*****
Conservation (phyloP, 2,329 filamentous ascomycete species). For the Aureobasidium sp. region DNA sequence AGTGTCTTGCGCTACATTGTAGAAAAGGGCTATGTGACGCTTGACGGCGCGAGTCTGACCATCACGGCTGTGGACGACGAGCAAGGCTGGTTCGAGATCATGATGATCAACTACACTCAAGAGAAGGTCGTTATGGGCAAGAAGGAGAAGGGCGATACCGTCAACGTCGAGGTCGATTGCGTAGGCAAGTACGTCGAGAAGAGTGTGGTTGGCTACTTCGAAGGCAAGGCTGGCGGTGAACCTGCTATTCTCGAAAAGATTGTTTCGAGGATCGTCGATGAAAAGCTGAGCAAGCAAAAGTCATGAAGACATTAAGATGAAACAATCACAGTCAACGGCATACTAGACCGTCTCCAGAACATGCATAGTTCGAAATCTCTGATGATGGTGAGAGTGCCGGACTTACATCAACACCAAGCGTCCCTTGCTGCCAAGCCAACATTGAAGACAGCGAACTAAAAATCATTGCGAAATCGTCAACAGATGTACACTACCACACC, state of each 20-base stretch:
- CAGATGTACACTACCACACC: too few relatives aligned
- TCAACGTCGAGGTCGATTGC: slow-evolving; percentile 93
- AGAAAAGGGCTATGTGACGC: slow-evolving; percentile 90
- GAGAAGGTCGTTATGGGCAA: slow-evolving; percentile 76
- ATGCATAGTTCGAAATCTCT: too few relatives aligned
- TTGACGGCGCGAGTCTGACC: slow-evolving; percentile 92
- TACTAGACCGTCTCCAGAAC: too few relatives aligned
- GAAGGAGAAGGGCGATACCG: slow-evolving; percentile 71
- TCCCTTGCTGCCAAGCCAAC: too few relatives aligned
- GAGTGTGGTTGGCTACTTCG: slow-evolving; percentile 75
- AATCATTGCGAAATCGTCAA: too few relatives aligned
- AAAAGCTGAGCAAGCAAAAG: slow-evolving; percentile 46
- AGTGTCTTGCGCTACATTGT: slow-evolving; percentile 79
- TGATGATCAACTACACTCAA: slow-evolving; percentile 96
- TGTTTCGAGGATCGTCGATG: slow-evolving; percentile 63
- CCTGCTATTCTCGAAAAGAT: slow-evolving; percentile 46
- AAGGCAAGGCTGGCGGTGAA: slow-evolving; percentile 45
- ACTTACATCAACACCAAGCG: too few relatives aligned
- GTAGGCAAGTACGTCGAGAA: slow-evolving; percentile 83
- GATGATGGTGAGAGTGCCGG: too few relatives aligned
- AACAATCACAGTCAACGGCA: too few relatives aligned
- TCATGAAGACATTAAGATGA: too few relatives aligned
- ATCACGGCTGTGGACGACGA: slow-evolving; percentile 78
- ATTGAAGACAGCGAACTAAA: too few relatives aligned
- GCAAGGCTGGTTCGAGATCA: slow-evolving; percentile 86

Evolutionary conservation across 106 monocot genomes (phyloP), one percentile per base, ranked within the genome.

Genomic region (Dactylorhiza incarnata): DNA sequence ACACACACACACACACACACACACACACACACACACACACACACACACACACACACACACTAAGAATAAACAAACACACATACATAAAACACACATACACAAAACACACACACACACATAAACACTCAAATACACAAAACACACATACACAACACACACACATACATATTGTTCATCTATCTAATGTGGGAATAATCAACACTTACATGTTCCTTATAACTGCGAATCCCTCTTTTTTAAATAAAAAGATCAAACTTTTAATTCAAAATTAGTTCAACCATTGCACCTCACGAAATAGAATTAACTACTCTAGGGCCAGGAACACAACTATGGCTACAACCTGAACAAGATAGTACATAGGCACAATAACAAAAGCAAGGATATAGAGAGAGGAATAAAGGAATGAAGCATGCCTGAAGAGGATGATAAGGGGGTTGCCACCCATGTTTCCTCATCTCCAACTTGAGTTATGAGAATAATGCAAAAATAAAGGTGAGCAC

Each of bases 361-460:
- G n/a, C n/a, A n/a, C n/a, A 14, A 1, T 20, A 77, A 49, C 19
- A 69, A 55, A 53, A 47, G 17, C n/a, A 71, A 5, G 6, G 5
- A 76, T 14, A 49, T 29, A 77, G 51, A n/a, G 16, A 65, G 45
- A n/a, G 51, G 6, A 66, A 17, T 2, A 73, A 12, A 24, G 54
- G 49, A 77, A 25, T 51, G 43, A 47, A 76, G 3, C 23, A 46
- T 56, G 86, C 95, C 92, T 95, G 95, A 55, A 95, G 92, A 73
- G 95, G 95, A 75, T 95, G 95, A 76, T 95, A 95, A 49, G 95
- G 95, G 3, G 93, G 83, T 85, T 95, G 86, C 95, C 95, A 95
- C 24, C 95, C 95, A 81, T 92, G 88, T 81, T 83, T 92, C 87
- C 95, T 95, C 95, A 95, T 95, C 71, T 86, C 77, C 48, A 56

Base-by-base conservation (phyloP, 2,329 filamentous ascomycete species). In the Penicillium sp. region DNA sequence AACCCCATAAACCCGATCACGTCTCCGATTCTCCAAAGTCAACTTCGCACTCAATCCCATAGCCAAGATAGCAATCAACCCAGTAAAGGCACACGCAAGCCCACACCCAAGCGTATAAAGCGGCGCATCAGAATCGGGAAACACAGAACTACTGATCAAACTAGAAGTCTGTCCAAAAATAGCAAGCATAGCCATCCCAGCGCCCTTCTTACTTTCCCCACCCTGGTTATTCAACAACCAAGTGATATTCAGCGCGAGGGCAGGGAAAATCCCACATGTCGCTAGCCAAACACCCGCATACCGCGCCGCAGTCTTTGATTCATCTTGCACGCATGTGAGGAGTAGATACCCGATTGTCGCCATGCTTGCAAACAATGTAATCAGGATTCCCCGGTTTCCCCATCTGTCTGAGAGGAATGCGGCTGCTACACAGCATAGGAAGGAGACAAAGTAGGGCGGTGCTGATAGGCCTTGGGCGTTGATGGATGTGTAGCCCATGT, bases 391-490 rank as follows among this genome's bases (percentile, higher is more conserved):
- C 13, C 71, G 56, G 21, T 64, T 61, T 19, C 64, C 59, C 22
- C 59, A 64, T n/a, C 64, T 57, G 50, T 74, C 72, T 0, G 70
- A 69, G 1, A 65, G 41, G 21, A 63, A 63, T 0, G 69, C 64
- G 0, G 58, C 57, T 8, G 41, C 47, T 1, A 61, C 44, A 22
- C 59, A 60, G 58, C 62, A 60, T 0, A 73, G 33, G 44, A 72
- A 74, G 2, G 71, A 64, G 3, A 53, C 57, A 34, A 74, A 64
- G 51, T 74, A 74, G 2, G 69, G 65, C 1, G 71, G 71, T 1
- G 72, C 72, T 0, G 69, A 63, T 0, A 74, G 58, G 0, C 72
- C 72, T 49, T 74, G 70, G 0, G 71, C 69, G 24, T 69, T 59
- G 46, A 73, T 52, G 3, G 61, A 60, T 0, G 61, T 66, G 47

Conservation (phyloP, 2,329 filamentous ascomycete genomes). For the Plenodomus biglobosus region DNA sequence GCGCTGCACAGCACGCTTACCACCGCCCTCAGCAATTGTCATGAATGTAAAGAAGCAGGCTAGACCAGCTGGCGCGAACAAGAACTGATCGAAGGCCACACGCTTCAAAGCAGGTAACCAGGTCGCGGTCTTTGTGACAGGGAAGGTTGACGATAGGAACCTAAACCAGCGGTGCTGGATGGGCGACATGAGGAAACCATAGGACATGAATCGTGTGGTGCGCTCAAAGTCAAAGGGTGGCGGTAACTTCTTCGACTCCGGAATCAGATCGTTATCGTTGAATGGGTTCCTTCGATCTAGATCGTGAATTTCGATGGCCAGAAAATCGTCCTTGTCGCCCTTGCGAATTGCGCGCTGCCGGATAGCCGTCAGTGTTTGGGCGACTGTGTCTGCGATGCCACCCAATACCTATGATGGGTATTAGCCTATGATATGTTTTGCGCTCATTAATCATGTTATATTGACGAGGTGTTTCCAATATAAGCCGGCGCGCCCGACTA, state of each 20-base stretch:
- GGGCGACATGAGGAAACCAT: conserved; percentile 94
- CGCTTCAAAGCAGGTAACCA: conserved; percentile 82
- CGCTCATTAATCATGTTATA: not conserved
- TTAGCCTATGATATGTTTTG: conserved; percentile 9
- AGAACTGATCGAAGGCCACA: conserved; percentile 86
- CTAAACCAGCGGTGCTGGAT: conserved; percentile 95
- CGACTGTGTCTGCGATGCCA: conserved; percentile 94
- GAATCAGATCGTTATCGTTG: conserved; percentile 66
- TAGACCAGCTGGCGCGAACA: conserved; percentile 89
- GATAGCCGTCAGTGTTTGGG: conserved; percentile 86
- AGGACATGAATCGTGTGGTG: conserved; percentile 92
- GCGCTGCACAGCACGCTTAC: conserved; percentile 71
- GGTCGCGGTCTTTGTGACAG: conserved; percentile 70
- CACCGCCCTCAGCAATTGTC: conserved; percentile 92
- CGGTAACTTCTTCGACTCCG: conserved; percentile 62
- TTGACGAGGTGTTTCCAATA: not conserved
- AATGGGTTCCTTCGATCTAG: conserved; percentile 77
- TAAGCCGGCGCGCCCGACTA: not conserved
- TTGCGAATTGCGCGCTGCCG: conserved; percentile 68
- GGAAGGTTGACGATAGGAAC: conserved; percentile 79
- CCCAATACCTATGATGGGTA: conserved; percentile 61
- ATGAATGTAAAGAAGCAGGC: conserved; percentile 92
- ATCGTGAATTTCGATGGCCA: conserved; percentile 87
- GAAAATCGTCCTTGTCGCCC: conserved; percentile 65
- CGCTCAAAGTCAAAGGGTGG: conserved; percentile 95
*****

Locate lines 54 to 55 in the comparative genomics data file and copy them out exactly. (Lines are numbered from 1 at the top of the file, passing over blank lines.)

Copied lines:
- CGCTCATTAATCATGTTATA: not conserved
- TTAGCCTATGATATGTTTTG: conserved; percentile 9